Kutná Hora is a town in the Central Bohemia region of the Czech Republic. From the 13th to 16th centuries the city competed with Prague economically, culturally and politically. Since 1995 the city center has been a UNESCO World Heritage Site. Kutna Hora is a popular day trip destination from Prague.
Saint Barbara's Church is a Roman Catholic church in the style of a Cathedral, and is sometimes referred to as the Cathedral of St Barbara. It is one of the most famous Gothic churches in central Europe and it is a UNESCO world heritage site. St Barbara is the patron saint of miners (among others), which was highly appropriate for a town whose wealth was based entirely upon its silver mines. Construction began in 1388 but was not completed until 1905. Medieval frescoes depicting the secular life of the medieval mining town and religious themes have been partially preserved. The old town centre where the church is located is about a 20 minute walk from the Kutná Hora město Train Station.
It is a museum with a prevailing theme of silver located in a local landmark called Hradek (a fortified castle palace). Collections focus on mining, metallurgy, coins, silver, and history of the royal mining town of Kutna Hora. Some mining techniques showcased here are among the oldest in Europe. As part of the exhibition, visitors get to visit an authentic medieval mine located in between the Hradek and the Church of St Barbara.
The Italian Court is a palace originally built as the seat of the Central Mint of Prague. It was named after the Italian experts who were at the forefront of the minting reform. The main area of the mint consisted of coin-makers-workshops, or Smithies, which were located around the courtyard, and the minting chamber, called “Preghaus”, where the Prague groschen were struck. After its reconstruction at the end of the 14th century, the Italian Court became a part-time royal residence. For many centuries, the Italian Court was the centre of the state economic power: it contained the royal mint and was the residence of the king during his visits to Kutná Hora silver mines. The history of building reaches back to the late 13th century, when it served the function of a town castle: a safe storehouse of the silver ore and an important part of the town fortifications. Today, the building serves as a museum of coin minting; the most interesting interiors, such as the royal chapel and hall of audience are open to the public.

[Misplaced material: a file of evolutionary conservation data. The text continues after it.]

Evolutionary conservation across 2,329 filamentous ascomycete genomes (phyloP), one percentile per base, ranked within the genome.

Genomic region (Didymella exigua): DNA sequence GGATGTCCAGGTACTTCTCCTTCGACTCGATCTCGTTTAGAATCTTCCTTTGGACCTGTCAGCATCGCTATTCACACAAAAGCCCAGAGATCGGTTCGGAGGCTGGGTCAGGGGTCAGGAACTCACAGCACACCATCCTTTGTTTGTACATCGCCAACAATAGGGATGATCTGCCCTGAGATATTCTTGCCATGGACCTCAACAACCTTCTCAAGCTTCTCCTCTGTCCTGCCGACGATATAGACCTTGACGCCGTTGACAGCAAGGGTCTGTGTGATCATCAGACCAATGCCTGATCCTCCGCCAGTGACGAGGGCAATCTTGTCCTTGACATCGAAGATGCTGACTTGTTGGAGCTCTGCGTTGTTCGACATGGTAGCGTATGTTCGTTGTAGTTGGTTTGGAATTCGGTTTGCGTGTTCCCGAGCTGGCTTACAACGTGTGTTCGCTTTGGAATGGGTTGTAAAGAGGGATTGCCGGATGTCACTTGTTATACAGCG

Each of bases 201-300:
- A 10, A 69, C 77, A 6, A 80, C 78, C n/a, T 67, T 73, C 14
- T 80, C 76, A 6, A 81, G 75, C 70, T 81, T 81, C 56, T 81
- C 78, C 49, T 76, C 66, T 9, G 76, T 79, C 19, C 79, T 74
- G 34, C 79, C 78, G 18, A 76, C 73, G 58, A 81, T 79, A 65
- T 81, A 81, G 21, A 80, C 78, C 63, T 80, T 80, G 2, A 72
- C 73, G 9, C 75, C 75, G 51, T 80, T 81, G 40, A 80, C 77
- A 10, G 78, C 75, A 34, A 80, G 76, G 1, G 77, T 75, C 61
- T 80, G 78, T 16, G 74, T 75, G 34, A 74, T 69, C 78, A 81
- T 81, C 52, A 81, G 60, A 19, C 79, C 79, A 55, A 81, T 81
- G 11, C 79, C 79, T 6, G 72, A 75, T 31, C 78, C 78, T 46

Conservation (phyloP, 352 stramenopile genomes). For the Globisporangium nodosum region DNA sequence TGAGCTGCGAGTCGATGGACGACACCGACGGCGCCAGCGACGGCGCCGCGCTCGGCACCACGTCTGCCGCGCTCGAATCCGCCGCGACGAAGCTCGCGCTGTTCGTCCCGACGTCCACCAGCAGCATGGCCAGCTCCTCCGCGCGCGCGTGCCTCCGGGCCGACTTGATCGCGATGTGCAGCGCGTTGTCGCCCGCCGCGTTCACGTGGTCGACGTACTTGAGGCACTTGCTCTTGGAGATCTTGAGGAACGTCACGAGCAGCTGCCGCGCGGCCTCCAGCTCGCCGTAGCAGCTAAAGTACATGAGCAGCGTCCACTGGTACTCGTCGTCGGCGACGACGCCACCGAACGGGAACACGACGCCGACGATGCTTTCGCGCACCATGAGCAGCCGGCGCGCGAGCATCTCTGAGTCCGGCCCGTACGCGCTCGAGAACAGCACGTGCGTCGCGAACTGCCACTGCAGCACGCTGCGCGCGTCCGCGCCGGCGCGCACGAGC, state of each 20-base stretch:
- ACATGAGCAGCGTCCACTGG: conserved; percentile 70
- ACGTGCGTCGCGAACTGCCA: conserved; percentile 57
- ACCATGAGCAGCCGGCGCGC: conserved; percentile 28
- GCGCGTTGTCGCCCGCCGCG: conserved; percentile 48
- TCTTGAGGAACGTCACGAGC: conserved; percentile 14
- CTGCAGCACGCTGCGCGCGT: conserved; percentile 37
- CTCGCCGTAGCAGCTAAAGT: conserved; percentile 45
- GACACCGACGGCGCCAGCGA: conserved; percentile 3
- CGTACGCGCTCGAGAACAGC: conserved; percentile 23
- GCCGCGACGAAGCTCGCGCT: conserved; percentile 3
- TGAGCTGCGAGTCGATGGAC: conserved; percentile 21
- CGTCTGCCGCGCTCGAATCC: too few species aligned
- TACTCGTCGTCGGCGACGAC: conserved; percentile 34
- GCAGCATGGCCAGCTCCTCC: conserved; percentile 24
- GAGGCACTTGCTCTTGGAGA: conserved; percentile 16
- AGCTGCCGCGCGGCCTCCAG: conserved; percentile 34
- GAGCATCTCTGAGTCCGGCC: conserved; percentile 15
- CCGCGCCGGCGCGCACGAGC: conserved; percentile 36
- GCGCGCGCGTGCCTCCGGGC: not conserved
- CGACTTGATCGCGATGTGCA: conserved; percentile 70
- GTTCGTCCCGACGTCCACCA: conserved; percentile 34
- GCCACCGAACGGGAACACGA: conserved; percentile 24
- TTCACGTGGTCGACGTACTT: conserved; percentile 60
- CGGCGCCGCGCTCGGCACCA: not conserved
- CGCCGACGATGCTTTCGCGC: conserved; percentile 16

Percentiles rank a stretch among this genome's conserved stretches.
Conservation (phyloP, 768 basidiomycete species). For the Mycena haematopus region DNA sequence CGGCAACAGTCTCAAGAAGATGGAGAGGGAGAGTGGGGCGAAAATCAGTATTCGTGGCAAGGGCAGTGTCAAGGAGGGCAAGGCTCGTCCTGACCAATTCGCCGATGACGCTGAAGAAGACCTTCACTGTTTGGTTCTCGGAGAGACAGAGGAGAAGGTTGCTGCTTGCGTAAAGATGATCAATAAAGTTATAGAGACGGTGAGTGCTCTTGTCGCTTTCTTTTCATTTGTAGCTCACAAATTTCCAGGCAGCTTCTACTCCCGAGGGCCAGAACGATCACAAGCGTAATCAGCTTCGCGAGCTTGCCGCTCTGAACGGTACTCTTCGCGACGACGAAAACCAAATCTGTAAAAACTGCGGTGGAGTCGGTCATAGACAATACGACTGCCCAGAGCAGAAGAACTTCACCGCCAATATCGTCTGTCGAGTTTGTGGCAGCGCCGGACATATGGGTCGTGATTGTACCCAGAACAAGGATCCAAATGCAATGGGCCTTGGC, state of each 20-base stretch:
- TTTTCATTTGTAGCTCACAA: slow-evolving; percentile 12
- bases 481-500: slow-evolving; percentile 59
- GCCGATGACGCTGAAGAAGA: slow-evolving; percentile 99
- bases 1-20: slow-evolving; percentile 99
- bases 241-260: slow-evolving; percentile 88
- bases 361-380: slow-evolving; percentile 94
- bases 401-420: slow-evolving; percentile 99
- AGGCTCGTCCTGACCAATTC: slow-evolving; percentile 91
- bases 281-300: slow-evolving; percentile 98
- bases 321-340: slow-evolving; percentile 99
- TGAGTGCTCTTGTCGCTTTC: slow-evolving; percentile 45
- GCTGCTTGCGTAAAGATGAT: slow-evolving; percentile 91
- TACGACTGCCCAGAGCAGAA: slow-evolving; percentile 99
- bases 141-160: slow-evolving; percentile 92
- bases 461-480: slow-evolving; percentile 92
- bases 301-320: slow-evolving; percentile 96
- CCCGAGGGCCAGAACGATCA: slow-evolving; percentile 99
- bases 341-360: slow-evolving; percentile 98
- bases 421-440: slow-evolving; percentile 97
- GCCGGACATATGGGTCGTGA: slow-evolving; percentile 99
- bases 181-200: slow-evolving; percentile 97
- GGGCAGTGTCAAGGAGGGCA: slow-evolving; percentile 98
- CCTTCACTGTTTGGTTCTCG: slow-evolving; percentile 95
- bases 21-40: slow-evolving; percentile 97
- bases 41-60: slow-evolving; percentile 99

The Church of the Assumption of Our Lady and Saint John the Baptist is a Gothic and Baroque Gothic church and is a UNESCO World Heritage site. It is one of the most important Czech Gothic buildings built in the time of the very last Přemyslids and also a very important and one of the oldest examples of the Baroque Gothic style. The church was built first in the Gothic style around 1300 as one of the first High Gothic building in the Kingdom of Bohemia. In 1700 the church was reconstructed in the Baroque Gothic style.
The Sedlec Ossuary is a small Roman Catholic chapel, located beneath the Cemetery Church of All Saints in Sedlec, a suburb of Kutná Hora. It is a UNESCO World Heritage site. Early formation of this site dates back to 1278. Around 1400, a Gothic church was built with a vaulted upper level and a lower chapel to be used as an ossuary. The ossuary is estimated to contain the skeletons of between 40,000 and 70,000 people, whose bones have, in many cases, been artistically arranged to form decorations and furnishings for the chapel. The ossuary is among the most visited tourist attractions of the Czech Republic. Four enormous bell-shaped mounds occupy the corners of the chapel. An enormous chandelier of bones, which contains at least one of every bone in the human body, hangs from the center of the nave with garlands of skulls draping the vault.